Posted by on 3 August 2011 in General, Record Collections

Railway records

That’s right, just two weeks after we released our Postal Service Appointment Books, we have another mammoth set of occupation records for you. This time, we’re focussing on Britain’s railways, and the people that powered them.

UK, Railway Employment Records, 1807–1963, offers a rare insight into our history, as it follows an industry literally from its very beginnings. Railways didn’t exist before the 19th century. So, you can look in on the people who worked hard to get the technology off the ground.

This wasn’t easy, and the records reveal countless stories of trains colliding and running off rails as the staff struggled to control them. Still, it’s a good thing they succeeded, as the railways became vital to the growth of our nation.

I wrote a fortnight ago about how trains carried post around the country. They also transported fuel and raw materials to the growing factories in the cities – and carted the finished products to the docks so they could be exported all over the world.

The constant development meant railway employees were always on the move – and our records let you follow your family’s travels. They tell you where your ancestors were working, plus their roles, ages, and even details like salaries and how long they’d been employed.

You can often trace individuals’ careers from their arrival in apprenticeship books, to their retirement in pension records, and build up a clear picture of what their working lives were like.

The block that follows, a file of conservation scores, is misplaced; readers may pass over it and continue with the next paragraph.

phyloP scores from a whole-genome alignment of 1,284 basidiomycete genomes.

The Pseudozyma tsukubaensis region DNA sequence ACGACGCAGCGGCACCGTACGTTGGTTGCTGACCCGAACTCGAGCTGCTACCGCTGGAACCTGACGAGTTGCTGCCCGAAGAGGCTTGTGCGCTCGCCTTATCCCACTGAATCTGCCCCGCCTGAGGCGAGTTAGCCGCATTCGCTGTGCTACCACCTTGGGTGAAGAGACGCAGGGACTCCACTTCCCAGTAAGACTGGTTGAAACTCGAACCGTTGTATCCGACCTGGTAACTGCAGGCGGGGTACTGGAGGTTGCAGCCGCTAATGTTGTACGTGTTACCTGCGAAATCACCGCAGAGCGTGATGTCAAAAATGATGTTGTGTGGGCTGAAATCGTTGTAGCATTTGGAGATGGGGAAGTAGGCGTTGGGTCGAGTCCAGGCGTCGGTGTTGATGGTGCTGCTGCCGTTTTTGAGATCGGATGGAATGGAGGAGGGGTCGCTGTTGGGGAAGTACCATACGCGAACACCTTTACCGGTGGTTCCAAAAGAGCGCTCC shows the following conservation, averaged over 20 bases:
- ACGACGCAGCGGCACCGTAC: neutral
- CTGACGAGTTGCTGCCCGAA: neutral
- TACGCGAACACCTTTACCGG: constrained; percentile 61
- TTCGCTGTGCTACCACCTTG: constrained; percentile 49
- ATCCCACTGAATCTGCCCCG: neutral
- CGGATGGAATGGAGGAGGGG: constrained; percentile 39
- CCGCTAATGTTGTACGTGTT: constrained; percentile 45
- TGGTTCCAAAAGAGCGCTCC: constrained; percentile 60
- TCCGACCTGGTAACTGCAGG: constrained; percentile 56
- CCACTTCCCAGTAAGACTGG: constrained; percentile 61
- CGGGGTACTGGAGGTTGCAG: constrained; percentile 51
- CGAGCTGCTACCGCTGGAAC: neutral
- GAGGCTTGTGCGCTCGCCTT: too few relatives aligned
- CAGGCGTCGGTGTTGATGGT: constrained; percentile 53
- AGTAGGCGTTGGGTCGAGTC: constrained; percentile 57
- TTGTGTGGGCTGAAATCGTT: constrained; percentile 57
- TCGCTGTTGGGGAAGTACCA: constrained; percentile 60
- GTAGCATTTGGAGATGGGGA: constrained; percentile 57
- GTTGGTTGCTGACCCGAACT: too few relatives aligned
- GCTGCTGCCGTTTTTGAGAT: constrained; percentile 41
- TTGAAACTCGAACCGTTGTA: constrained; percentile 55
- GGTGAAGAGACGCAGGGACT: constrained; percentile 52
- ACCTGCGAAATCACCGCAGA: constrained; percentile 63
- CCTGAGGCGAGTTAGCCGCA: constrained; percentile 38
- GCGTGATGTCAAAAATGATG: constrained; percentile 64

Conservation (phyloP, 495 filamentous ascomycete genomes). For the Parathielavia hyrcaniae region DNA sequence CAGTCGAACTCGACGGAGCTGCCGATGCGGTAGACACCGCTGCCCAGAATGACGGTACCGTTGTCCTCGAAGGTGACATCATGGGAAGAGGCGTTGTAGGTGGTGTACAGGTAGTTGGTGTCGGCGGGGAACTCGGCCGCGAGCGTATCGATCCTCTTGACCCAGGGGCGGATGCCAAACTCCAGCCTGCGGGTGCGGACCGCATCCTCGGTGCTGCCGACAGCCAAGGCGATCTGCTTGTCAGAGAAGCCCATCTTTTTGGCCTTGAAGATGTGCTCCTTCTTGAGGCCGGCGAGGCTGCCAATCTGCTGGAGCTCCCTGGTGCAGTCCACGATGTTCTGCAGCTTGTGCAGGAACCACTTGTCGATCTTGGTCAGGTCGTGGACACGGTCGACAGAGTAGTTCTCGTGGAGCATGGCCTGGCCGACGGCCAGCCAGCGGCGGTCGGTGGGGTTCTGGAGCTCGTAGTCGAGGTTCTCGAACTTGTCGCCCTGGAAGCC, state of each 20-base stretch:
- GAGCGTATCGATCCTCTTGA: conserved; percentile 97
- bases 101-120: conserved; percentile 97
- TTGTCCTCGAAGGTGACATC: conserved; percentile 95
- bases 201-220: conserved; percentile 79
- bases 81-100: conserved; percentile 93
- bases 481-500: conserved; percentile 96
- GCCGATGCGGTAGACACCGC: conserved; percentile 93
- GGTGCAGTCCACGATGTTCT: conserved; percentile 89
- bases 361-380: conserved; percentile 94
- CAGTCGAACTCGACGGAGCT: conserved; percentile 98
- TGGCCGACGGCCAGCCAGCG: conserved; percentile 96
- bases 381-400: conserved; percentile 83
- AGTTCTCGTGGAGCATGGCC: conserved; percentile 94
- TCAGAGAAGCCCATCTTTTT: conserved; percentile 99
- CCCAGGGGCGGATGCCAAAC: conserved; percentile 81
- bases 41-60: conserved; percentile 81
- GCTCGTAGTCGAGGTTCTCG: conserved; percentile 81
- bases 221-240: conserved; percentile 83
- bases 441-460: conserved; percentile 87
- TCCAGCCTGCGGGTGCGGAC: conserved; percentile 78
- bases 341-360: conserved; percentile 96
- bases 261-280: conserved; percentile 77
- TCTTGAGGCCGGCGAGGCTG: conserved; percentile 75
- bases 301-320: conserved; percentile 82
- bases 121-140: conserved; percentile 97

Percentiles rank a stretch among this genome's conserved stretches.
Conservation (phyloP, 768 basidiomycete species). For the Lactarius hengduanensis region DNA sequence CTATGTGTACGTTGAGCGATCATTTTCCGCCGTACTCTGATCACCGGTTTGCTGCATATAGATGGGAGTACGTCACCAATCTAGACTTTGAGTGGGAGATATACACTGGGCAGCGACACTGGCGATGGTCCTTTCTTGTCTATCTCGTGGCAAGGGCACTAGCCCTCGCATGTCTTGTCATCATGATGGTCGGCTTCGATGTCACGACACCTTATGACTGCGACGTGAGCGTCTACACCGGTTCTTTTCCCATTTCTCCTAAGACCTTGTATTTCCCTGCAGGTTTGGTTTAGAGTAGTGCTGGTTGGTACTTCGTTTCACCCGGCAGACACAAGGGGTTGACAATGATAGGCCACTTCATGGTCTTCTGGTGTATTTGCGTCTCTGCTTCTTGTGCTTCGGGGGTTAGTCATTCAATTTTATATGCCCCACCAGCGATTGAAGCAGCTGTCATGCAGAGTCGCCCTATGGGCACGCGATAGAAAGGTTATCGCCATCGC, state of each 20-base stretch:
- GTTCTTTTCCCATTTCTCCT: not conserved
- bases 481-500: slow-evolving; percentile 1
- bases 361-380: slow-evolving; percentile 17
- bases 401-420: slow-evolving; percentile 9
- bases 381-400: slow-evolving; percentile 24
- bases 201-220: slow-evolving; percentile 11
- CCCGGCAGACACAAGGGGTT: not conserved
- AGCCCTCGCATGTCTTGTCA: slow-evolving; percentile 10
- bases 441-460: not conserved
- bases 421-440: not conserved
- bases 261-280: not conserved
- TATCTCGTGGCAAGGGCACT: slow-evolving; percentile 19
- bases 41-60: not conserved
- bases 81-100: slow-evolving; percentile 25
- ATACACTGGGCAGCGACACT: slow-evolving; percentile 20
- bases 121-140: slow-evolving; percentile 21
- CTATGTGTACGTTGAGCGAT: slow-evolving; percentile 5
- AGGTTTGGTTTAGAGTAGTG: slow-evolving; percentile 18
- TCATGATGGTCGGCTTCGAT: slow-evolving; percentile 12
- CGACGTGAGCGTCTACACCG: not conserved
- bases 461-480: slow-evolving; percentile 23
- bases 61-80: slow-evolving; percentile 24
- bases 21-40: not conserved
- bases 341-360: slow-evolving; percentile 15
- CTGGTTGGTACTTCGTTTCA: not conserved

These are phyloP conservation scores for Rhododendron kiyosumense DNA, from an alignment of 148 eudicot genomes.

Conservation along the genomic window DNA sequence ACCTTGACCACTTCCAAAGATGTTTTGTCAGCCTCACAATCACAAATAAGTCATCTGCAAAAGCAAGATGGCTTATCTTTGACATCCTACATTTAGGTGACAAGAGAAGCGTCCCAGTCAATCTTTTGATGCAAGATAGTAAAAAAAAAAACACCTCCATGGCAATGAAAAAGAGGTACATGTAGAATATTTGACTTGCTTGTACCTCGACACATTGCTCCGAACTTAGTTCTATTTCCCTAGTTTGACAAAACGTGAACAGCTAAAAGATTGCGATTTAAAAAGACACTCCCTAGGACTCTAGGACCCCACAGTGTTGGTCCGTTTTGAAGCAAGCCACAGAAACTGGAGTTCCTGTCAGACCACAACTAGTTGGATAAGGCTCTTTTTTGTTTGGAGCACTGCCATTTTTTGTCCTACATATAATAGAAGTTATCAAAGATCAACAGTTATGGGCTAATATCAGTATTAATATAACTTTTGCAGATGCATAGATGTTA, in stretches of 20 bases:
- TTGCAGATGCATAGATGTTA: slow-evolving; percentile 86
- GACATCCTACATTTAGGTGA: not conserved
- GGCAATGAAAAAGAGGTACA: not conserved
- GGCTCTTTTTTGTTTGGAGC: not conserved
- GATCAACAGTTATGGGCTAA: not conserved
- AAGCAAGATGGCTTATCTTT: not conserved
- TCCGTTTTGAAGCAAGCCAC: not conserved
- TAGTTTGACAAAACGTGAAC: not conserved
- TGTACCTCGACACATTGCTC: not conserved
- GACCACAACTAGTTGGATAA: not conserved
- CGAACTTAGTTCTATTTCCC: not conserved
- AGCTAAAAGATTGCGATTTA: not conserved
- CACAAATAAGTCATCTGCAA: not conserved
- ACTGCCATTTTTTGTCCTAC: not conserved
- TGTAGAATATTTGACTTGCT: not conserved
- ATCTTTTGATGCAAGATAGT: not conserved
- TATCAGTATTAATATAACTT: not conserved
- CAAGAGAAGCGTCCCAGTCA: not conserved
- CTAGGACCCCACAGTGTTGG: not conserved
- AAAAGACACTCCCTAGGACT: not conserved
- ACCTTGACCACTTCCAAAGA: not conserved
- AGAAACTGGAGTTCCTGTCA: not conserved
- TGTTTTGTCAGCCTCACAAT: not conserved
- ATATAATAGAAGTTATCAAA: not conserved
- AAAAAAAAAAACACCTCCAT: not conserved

If you’d like to learn more about the fascinating history behind these records, make sure you watch our exclusive video, the third in our occupations series with expert insight from Tony Robinson. And look out for another new collection – and a fourth video – very soon.

Search the UK, Railway Employment Records, 1807–1963

13 Comments

Employment new | Easytofind 

[...] NEW Railway employment records [...]

4 August 2011 at 1:08 am
Caroline Gurney 

The Railway Employment Records have led to me catching my great-grandfather out lying and finding a previously unknown link to the rag trade. I’ve blogged about it here: http://goo.gl/omh2G.

4 August 2011 at 2:13 am
Jan 

Railway Employment Records – Fantastic found my father, grandfather & uncle so far. Grandfather Samuel got into a few scrapes being cautioned & suspended a few times. Made for interesting reading. Thanks

4 August 2011 at 9:45 am
Chris R 

Are there plans to add other railway companies? The National Archives hold considerably more records than these on the many railway companies, and some of these include staff records as well. I would be interested in the Lancashire and Yorkshire railway, for example.

5 August 2011 at 11:09 am
Steve C 

To Chris’ request for greater breadth, I’d like to please add mine for greater depth (if possible) – as my L&SWR trackworkers* seem to be missing.
* 2x BREWER (platelayer & tool boy – census ref. 13/1046 f18 p19 s125)

5 August 2011 at 2:32 pm
Steve C